OR WAIT null SECS
Jonathan Alicea is an assistant editor for HCPLive. He graduated from Princeton University with a degree with English and minors in Linguistics and Theater. He spends his free time writing plays, playing PlayStation, enjoying the company of his 2 pugs, and navigating a right-handed world as a lefty. You can email him at email@example.com.
Use of the vasoconstrictor was associated with increased risk for death due to respiratory disorders.
Findings from a new study confirmed the efficacy of terlipressin in adults with cirrhosis and type 1 hepatorenal syndrome (HRS-1).
Although the vasoconstrictor led to improved renal function, it was nonetheless associated with serious adverse events, including respiratory failure.
The phase 3 CONFIRM trial, led by Florence Wong, MD, Department of Medicine, University of Toronto, evaluated patients with HRS-1, cirrhosis, ascites, and rapidly progressive kidney failure.
The primary outcome sought by the investigators was verified reversal of HRS, which they defined as “2 consecutive serum creatinine measurements of 1.5 mg per deciliter or less at least 2 hours apart and survival without renal-replacement therapy for at least 10 days after the completion of treatment.”
Terlipressin and HRS-1
Wong and colleagues randomized a total of 300 patients 2:1 to receive terlipressin or placebo, with a recommended addition of albumin.
Treatment was administered for up to 14 days, and included intravenous administration of 1 mg of either agent over 2 minutes every 5.5-6.5 hours.
“On day 4, patients with a serum creatinine level that had decreased by less than 30% from the baseline level after a minimum of 10 doses of terlipressin or placebo could receive 2 mg every 6 hours, except in those with coronary artery disease, circulatory overload, pulmonary edema, or bronchospasm,” noted the investigators.
As such, of the entire population, verified HRS reversal was identified in 32% of patients in the terlipressin group and 17% in the placebo group (P = .006).
“With respect to the prespecified secondary end points," the team wrote, "HRS reversal, defined as any serum creatinine level of 1.5 mg per deciliter or less during the first 14 days, was reported in 78 patients (39%) in the terlipressin group and 18 (18%) in the placebo group (P < .001)."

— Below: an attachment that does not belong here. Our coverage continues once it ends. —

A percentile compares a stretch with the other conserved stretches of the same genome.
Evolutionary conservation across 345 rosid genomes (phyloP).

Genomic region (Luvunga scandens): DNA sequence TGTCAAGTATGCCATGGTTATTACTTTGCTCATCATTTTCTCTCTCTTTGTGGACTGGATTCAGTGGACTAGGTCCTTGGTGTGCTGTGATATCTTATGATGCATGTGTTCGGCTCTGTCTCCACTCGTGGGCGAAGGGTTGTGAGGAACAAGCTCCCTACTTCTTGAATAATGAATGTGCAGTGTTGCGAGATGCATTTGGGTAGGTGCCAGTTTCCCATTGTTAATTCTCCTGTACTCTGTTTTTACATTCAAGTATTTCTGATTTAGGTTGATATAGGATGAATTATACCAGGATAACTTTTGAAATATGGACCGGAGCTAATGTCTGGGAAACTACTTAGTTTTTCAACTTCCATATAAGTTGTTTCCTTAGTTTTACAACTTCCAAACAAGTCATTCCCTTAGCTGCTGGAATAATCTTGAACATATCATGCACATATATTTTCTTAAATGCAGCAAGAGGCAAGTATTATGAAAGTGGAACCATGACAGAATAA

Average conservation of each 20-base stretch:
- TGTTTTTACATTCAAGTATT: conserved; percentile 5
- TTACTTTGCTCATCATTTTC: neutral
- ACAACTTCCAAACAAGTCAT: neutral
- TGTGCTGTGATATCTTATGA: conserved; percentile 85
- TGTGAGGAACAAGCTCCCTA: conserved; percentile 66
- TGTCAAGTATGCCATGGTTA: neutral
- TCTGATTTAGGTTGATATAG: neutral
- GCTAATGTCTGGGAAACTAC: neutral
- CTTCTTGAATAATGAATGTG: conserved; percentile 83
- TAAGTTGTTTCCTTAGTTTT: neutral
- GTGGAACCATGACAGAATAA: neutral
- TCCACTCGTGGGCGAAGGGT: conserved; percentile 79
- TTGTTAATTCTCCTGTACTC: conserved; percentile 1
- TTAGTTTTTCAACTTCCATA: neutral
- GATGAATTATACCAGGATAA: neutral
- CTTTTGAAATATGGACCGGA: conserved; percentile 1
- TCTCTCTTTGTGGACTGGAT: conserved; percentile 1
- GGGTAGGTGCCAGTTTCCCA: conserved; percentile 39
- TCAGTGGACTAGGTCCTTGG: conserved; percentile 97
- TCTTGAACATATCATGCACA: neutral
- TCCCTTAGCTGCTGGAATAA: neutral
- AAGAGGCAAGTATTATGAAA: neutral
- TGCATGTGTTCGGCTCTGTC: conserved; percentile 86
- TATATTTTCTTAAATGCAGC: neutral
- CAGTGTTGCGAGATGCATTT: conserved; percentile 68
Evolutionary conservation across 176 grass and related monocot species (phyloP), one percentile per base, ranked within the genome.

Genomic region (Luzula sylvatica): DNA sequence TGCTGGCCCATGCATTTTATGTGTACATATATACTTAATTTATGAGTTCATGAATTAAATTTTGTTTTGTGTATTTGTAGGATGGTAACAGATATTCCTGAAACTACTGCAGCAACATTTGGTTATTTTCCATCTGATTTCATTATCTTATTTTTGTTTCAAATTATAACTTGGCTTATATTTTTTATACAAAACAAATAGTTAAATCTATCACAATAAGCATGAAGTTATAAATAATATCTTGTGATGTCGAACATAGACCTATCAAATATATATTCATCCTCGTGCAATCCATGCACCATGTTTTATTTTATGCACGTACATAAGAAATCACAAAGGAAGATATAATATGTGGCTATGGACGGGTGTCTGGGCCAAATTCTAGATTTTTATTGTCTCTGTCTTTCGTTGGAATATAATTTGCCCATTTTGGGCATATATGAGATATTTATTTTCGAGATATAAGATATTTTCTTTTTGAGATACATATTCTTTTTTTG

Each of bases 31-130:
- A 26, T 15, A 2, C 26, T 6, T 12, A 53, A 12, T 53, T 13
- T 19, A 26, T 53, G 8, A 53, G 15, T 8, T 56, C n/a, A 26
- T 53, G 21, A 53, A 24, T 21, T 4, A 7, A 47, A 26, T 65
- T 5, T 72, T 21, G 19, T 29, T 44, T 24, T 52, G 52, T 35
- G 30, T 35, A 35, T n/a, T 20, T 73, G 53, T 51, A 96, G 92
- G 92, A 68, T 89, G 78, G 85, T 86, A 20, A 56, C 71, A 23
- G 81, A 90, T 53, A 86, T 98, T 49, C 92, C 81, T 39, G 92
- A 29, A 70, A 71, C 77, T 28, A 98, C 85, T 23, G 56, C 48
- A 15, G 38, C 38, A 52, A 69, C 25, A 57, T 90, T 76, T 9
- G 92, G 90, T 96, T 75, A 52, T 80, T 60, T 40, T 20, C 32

Further, 34% in the terlipressin group and 17% in the placebo experienced HRS reversal without renal-replacement therapy by day 30 (P = .001).
The investigators also noted that 84 patients in the terlipressin group and 48 patients in the placebo group had systemic inflammatory response syndrome. As such, 37% and 6%, respectively, likewise experienced verified HRS reversal without recurrence by day 30 (P < .001).
Verified reversal of HRS without recurrence by day 30 occurred in 26% of terlipressin patients and 17% in the placebo group (P = .08).
Safety and Adverse Events
Liver transplantation occurred in 23% in the terlipressin group and 29% in the placebo group at day 90; however, death occurred in 51% of terlipressin-users and 45% of placebo-users.
Adverse events, including abdominal pain, nausea, diarrhea, and respiratory failure, were reported more often with terlipressin than placebo.
And finally, death within 90 days due to respiratory disorders occurred in 11% of terlipressin patients and 2% in placebo patients.
“Overall, the results of the CONFIRM Study are in accordance with the data from previous clinical trials that provided evidence that terlipressin improves kidney function in patients with HRS-1,” indicated Wong and team.
Nonetheless, they cautioned use of the drug in patients who are more advanced in liver disease—citing the increased risk for adverse events and death.
The study, “Terlipressin plus Albumin for the Treatment of Type 1 Hepatorenal Syndrome,” was published online at New England Journal of Medicine.